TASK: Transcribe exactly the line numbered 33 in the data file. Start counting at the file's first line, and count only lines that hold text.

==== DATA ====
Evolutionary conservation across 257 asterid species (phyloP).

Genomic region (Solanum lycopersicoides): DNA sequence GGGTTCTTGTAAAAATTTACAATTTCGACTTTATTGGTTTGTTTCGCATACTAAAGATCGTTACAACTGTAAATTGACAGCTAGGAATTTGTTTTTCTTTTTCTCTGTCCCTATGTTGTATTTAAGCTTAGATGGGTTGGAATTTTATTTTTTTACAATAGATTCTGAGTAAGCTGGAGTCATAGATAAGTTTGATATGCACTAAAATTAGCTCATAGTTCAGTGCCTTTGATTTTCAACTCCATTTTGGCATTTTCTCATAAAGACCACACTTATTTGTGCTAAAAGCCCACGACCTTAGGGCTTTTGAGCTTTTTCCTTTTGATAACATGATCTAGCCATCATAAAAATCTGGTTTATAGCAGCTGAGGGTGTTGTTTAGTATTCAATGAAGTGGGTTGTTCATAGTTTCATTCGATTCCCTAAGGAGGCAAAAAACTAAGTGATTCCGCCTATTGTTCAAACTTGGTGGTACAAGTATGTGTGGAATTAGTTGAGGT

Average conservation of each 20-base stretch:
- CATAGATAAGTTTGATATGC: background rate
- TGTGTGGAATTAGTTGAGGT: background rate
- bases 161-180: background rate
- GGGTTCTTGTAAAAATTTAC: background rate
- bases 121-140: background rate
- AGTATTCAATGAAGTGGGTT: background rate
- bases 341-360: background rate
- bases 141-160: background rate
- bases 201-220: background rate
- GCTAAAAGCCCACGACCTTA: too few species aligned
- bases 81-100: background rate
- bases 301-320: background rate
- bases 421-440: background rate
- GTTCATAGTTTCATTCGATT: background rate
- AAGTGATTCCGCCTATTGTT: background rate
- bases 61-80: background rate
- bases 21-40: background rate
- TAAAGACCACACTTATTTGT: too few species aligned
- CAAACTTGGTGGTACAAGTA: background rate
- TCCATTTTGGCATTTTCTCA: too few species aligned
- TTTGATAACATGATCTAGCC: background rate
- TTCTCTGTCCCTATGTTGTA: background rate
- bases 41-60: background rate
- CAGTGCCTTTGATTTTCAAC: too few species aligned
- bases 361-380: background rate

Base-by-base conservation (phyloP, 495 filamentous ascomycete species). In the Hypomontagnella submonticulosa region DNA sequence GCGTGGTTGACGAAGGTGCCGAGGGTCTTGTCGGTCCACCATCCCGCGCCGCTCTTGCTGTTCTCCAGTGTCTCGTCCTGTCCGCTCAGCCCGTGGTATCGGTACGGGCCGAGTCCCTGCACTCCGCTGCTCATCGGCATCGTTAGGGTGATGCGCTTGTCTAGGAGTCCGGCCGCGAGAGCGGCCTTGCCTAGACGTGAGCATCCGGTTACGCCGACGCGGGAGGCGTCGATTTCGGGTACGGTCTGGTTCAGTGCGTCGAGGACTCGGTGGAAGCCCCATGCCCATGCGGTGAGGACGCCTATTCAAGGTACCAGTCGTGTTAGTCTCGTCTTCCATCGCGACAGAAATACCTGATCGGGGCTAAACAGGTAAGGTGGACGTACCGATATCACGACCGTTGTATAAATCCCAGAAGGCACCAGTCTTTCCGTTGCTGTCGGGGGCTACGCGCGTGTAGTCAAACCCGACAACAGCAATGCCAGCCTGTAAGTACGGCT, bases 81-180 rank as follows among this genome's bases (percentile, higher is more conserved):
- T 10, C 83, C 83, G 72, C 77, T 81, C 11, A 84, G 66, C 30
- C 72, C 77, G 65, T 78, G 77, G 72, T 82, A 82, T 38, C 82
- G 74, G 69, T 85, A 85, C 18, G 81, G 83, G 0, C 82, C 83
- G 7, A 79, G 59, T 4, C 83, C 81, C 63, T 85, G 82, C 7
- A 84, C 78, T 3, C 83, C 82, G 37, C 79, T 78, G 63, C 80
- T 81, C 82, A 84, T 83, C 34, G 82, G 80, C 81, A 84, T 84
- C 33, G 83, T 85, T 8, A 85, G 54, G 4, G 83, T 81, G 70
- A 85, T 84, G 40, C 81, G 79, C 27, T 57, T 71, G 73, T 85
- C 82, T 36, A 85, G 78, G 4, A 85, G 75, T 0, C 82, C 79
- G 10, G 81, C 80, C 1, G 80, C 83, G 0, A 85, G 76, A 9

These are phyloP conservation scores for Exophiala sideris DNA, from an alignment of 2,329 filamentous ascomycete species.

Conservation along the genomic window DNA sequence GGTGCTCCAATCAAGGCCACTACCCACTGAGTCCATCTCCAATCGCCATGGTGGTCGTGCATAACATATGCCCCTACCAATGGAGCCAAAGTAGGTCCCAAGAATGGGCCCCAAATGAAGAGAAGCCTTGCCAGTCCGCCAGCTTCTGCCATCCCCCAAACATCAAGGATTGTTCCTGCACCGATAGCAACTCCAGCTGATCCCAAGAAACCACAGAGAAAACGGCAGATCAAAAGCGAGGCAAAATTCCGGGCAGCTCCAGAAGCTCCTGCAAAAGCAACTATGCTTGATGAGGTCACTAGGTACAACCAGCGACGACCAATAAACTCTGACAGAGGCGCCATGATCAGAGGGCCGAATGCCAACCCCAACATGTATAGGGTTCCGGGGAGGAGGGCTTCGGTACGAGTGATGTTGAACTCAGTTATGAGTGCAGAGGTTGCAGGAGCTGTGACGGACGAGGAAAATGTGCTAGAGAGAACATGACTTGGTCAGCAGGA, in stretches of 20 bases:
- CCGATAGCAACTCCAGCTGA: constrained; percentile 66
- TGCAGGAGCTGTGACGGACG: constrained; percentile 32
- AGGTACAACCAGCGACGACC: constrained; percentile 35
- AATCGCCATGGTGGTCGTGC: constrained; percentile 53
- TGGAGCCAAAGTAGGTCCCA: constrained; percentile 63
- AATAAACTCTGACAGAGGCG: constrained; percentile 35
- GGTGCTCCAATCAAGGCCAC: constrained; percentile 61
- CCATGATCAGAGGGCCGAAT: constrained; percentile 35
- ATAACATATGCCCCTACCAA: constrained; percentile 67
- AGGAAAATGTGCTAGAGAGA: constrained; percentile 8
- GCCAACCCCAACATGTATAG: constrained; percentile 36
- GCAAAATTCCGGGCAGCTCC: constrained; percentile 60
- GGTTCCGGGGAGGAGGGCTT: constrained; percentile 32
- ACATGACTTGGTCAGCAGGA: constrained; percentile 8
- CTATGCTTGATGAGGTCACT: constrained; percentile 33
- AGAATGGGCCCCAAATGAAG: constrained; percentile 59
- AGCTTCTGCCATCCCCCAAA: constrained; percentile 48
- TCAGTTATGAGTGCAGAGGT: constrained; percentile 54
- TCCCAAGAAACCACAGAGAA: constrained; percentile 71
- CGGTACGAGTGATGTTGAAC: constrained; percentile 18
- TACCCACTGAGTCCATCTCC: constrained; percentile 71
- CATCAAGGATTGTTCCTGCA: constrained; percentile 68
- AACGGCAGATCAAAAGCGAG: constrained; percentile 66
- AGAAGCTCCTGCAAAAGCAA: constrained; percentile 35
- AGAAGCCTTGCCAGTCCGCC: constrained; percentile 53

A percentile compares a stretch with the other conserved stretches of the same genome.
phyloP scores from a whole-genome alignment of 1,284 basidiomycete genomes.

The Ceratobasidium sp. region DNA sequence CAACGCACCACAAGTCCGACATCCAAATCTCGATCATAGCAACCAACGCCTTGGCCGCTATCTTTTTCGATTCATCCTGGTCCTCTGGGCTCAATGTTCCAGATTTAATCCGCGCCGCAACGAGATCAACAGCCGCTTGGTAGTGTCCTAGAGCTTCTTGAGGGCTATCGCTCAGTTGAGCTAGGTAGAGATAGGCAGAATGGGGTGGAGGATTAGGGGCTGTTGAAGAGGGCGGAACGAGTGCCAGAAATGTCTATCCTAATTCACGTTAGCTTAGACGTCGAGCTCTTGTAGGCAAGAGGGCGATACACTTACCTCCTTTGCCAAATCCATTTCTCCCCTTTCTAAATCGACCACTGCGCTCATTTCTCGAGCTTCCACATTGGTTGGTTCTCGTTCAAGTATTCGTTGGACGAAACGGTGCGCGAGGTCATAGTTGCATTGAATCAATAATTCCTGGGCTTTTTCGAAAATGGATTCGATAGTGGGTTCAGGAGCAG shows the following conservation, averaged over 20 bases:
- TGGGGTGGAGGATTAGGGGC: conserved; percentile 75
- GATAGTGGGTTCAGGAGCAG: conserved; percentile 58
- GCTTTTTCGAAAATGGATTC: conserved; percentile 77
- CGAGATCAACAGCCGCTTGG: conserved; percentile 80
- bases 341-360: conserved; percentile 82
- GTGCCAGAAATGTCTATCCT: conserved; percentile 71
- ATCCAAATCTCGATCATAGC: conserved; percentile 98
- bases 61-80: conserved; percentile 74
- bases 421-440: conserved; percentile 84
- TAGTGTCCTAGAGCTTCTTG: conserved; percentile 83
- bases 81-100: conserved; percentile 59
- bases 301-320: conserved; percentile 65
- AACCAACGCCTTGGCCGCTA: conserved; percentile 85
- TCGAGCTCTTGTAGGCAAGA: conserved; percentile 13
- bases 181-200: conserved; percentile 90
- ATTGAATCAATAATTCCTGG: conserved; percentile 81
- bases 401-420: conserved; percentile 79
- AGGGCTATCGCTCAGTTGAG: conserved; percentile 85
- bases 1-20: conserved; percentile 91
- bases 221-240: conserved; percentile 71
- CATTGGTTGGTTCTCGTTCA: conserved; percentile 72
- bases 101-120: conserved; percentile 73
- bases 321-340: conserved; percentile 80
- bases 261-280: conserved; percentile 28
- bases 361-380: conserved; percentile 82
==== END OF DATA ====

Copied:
- G 7, A 79, G 59, T 4, C 83, C 81, C 63, T 85, G 82, C 7